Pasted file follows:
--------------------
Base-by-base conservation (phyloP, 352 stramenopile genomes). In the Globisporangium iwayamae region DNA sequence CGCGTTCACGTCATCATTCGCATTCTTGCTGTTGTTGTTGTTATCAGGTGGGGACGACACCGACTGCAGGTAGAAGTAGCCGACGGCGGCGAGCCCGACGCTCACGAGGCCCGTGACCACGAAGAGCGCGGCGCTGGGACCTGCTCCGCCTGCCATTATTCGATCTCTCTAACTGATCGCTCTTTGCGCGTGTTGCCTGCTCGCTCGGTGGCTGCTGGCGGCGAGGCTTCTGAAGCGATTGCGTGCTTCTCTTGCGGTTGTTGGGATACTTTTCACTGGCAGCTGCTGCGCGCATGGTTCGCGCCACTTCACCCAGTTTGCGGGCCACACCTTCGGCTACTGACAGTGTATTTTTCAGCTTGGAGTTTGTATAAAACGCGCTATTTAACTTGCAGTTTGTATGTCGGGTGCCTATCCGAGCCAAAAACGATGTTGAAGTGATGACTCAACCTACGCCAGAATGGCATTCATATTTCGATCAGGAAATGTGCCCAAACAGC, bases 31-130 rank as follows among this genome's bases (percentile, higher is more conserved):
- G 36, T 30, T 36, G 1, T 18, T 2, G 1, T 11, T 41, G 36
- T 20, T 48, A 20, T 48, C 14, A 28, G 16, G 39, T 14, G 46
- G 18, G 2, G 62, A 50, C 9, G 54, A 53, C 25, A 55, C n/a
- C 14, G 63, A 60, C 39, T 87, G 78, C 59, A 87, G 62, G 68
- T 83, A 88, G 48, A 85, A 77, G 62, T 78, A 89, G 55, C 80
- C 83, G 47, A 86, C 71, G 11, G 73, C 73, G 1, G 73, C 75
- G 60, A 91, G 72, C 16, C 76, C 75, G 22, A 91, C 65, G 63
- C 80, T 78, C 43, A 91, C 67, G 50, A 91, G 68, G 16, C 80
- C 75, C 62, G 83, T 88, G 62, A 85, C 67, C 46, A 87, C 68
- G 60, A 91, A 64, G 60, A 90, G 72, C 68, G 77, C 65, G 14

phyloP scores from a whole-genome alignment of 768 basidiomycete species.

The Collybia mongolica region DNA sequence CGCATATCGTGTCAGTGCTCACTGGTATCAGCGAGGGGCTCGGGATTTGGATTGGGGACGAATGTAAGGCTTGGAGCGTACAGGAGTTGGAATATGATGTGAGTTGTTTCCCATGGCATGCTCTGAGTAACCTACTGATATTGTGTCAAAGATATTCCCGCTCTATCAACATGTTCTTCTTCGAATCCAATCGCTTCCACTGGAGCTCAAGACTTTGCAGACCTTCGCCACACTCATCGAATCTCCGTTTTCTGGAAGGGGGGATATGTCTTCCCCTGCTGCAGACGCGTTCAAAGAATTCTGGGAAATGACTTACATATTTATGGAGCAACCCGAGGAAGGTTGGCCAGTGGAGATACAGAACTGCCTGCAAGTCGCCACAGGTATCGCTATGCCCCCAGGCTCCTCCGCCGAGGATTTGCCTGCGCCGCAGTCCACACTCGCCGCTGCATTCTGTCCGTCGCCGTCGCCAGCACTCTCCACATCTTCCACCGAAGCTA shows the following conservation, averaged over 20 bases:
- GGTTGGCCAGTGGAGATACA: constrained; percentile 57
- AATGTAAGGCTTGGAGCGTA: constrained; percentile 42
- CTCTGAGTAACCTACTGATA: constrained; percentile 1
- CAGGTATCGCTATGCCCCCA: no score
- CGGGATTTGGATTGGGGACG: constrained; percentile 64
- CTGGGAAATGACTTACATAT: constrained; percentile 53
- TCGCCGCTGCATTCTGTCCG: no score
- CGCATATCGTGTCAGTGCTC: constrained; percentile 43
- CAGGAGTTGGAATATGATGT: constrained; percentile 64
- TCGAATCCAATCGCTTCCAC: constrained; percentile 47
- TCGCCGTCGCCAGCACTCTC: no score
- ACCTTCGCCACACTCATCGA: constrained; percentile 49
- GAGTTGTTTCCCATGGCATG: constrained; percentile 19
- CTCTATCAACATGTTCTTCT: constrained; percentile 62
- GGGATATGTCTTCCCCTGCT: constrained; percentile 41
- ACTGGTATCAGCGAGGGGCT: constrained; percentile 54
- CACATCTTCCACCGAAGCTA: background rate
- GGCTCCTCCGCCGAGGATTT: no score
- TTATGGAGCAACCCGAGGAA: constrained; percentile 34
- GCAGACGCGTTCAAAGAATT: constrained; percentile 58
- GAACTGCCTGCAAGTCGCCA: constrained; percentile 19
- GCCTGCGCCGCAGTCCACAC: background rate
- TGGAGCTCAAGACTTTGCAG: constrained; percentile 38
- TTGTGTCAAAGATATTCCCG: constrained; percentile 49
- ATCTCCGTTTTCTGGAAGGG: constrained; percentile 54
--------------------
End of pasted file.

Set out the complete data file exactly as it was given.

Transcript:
Base-by-base conservation (phyloP, 352 stramenopile genomes). In the Globisporangium iwayamae region DNA sequence CGCGTTCACGTCATCATTCGCATTCTTGCTGTTGTTGTTGTTATCAGGTGGGGACGACACCGACTGCAGGTAGAAGTAGCCGACGGCGGCGAGCCCGACGCTCACGAGGCCCGTGACCACGAAGAGCGCGGCGCTGGGACCTGCTCCGCCTGCCATTATTCGATCTCTCTAACTGATCGCTCTTTGCGCGTGTTGCCTGCTCGCTCGGTGGCTGCTGGCGGCGAGGCTTCTGAAGCGATTGCGTGCTTCTCTTGCGGTTGTTGGGATACTTTTCACTGGCAGCTGCTGCGCGCATGGTTCGCGCCACTTCACCCAGTTTGCGGGCCACACCTTCGGCTACTGACAGTGTATTTTTCAGCTTGGAGTTTGTATAAAACGCGCTATTTAACTTGCAGTTTGTATGTCGGGTGCCTATCCGAGCCAAAAACGATGTTGAAGTGATGACTCAACCTACGCCAGAATGGCATTCATATTTCGATCAGGAAATGTGCCCAAACAGC, bases 31-130 rank as follows among this genome's bases (percentile, higher is more conserved):
- G 36, T 30, T 36, G 1, T 18, T 2, G 1, T 11, T 41, G 36
- T 20, T 48, A 20, T 48, C 14, A 28, G 16, G 39, T 14, G 46
- G 18, G 2, G 62, A 50, C 9, G 54, A 53, C 25, A 55, C n/a
- C 14, G 63, A 60, C 39, T 87, G 78, C 59, A 87, G 62, G 68
- T 83, A 88, G 48, A 85, A 77, G 62, T 78, A 89, G 55, C 80
- C 83, G 47, A 86, C 71, G 11, G 73, C 73, G 1, G 73, C 75
- G 60, A 91, G 72, C 16, C 76, C 75, G 22, A 91, C 65, G 63
- C 80, T 78, C 43, A 91, C 67, G 50, A 91, G 68, G 16, C 80
- C 75, C 62, G 83, T 88, G 62, A 85, C 67, C 46, A 87, C 68
- G 60, A 91, A 64, G 60, A 90, G 72, C 68, G 77, C 65, G 14

phyloP scores from a whole-genome alignment of 768 basidiomycete species.

The Collybia mongolica region DNA sequence CGCATATCGTGTCAGTGCTCACTGGTATCAGCGAGGGGCTCGGGATTTGGATTGGGGACGAATGTAAGGCTTGGAGCGTACAGGAGTTGGAATATGATGTGAGTTGTTTCCCATGGCATGCTCTGAGTAACCTACTGATATTGTGTCAAAGATATTCCCGCTCTATCAACATGTTCTTCTTCGAATCCAATCGCTTCCACTGGAGCTCAAGACTTTGCAGACCTTCGCCACACTCATCGAATCTCCGTTTTCTGGAAGGGGGGATATGTCTTCCCCTGCTGCAGACGCGTTCAAAGAATTCTGGGAAATGACTTACATATTTATGGAGCAACCCGAGGAAGGTTGGCCAGTGGAGATACAGAACTGCCTGCAAGTCGCCACAGGTATCGCTATGCCCCCAGGCTCCTCCGCCGAGGATTTGCCTGCGCCGCAGTCCACACTCGCCGCTGCATTCTGTCCGTCGCCGTCGCCAGCACTCTCCACATCTTCCACCGAAGCTA shows the following conservation, averaged over 20 bases:
- GGTTGGCCAGTGGAGATACA: constrained; percentile 57
- AATGTAAGGCTTGGAGCGTA: constrained; percentile 42
- CTCTGAGTAACCTACTGATA: constrained; percentile 1
- CAGGTATCGCTATGCCCCCA: no score
- CGGGATTTGGATTGGGGACG: constrained; percentile 64
- CTGGGAAATGACTTACATAT: constrained; percentile 53
- TCGCCGCTGCATTCTGTCCG: no score
- CGCATATCGTGTCAGTGCTC: constrained; percentile 43
- CAGGAGTTGGAATATGATGT: constrained; percentile 64
- TCGAATCCAATCGCTTCCAC: constrained; percentile 47
- TCGCCGTCGCCAGCACTCTC: no score
- ACCTTCGCCACACTCATCGA: constrained; percentile 49
- GAGTTGTTTCCCATGGCATG: constrained; percentile 19
- CTCTATCAACATGTTCTTCT: constrained; percentile 62
- GGGATATGTCTTCCCCTGCT: constrained; percentile 41
- ACTGGTATCAGCGAGGGGCT: constrained; percentile 54
- CACATCTTCCACCGAAGCTA: background rate
- GGCTCCTCCGCCGAGGATTT: no score
- TTATGGAGCAACCCGAGGAA: constrained; percentile 34
- GCAGACGCGTTCAAAGAATT: constrained; percentile 58
- GAACTGCCTGCAAGTCGCCA: constrained; percentile 19
- GCCTGCGCCGCAGTCCACAC: background rate
- TGGAGCTCAAGACTTTGCAG: constrained; percentile 38
- TTGTGTCAAAGATATTCCCG: constrained; percentile 49
- ATCTCCGTTTTCTGGAAGGG: constrained; percentile 54